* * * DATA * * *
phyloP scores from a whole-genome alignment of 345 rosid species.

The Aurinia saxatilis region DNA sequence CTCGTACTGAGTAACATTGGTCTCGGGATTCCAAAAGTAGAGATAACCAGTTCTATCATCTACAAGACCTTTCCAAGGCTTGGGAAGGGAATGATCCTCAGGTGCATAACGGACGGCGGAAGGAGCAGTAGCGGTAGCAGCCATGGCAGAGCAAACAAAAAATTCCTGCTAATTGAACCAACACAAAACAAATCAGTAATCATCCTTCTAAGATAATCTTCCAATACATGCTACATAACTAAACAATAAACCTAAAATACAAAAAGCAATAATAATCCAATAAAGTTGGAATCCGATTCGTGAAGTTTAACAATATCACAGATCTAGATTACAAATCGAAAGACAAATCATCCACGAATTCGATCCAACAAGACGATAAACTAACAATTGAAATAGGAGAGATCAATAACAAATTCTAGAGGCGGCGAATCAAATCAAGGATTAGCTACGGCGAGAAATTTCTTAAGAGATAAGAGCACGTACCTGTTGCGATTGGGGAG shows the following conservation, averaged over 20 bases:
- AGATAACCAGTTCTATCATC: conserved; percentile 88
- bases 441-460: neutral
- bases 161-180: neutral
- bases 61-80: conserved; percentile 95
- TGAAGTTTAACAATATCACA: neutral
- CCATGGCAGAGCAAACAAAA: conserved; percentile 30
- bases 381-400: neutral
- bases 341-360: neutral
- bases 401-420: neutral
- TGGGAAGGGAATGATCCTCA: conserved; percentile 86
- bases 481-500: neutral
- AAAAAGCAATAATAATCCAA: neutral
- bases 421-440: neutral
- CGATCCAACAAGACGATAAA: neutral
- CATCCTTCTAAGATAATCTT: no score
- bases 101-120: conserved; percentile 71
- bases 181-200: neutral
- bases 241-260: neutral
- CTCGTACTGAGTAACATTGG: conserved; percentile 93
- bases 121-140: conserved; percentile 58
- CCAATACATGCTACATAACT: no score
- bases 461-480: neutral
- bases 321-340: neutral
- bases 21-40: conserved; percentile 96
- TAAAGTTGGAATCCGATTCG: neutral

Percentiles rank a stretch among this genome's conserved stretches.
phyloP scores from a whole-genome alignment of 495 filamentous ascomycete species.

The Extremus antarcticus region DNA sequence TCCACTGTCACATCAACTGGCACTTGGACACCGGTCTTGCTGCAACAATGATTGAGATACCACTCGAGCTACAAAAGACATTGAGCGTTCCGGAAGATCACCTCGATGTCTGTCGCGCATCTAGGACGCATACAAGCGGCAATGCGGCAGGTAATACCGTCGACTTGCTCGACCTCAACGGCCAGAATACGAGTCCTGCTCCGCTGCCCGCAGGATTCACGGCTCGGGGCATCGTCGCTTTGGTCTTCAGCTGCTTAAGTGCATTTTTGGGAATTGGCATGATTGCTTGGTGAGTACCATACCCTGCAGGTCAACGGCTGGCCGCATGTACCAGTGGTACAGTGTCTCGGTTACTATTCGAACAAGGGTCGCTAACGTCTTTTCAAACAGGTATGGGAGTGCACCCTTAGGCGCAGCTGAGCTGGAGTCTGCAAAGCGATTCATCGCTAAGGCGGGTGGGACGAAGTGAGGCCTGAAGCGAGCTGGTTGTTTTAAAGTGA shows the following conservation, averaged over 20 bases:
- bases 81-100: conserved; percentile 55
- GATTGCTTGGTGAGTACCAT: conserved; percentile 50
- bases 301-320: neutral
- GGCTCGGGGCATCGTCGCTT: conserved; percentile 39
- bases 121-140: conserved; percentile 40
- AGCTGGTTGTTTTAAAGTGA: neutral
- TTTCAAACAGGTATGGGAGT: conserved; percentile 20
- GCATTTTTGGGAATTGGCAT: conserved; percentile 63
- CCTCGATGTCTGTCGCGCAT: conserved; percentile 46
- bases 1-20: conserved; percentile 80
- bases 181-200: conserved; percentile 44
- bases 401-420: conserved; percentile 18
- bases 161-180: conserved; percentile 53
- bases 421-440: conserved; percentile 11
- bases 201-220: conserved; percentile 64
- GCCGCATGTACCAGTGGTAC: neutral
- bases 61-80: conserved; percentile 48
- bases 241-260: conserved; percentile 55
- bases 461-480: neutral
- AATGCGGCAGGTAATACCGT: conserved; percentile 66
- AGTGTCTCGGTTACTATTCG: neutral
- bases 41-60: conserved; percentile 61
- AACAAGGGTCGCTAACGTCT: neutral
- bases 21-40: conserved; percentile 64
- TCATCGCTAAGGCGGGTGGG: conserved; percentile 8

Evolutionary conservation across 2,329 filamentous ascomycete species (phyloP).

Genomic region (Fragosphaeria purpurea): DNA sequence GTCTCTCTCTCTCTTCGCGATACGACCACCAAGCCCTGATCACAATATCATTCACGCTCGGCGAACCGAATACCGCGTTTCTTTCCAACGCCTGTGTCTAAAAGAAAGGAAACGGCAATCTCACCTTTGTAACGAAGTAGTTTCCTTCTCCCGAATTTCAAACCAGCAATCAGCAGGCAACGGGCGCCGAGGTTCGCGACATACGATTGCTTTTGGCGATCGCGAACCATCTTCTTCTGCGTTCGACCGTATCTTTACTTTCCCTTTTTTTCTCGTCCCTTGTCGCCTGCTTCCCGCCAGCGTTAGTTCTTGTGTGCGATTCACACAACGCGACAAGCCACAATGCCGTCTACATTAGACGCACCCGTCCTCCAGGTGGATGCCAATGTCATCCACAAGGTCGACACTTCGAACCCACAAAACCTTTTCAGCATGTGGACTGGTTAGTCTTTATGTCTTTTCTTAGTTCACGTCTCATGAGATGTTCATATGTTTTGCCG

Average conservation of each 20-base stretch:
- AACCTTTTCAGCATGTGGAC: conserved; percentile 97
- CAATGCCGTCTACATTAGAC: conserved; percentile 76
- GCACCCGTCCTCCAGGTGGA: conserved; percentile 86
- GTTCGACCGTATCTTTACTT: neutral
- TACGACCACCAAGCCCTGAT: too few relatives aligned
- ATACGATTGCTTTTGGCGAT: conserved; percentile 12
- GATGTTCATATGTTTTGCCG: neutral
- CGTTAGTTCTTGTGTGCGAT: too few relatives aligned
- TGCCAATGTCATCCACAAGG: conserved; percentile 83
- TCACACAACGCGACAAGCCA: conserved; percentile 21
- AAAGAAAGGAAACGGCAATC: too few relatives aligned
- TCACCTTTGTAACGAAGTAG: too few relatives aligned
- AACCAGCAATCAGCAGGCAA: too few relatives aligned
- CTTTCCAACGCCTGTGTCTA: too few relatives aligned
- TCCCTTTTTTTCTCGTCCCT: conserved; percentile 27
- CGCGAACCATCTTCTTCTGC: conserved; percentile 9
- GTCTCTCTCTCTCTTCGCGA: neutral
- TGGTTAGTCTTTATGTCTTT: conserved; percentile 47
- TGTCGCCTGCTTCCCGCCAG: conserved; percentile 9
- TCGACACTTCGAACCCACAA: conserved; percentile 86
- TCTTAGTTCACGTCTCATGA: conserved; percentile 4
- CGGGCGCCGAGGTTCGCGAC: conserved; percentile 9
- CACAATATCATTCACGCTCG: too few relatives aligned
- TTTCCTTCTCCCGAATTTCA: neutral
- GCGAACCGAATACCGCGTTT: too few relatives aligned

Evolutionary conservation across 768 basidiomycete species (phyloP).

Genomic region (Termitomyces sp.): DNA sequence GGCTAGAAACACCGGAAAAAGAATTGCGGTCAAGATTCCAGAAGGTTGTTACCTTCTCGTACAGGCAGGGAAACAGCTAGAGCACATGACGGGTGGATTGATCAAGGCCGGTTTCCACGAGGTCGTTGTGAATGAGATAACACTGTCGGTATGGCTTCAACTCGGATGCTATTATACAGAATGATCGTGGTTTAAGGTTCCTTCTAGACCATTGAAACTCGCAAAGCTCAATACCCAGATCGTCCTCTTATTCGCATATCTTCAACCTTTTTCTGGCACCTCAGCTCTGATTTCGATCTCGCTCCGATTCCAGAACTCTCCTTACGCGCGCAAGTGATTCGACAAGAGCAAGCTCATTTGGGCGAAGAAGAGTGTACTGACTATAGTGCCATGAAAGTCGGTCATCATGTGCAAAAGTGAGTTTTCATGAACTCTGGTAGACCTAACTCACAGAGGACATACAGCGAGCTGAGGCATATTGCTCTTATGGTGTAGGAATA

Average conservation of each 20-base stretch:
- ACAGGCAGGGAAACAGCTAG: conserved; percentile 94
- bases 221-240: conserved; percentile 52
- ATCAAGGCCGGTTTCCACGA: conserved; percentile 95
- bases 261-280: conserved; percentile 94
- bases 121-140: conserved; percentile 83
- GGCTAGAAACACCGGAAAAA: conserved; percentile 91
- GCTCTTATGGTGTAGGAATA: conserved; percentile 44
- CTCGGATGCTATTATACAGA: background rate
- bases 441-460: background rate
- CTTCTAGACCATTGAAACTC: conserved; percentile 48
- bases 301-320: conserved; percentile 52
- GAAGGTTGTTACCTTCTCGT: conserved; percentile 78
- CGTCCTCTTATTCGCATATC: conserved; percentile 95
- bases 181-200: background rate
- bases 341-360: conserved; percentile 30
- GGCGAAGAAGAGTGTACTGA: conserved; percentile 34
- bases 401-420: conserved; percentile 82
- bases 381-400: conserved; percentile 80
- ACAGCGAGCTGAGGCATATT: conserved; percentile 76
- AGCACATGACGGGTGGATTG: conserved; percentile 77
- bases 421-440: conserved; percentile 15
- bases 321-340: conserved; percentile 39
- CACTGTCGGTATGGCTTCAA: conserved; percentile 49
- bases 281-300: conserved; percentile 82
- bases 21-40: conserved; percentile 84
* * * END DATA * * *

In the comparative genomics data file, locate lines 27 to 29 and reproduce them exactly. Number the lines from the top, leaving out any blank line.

- TAAAGTTGGAATCCGATTCG: neutral

Percentiles rank a stretch among this genome's conserved stretches.
phyloP scores from a whole-genome alignment of 495 filamentous ascomycete species.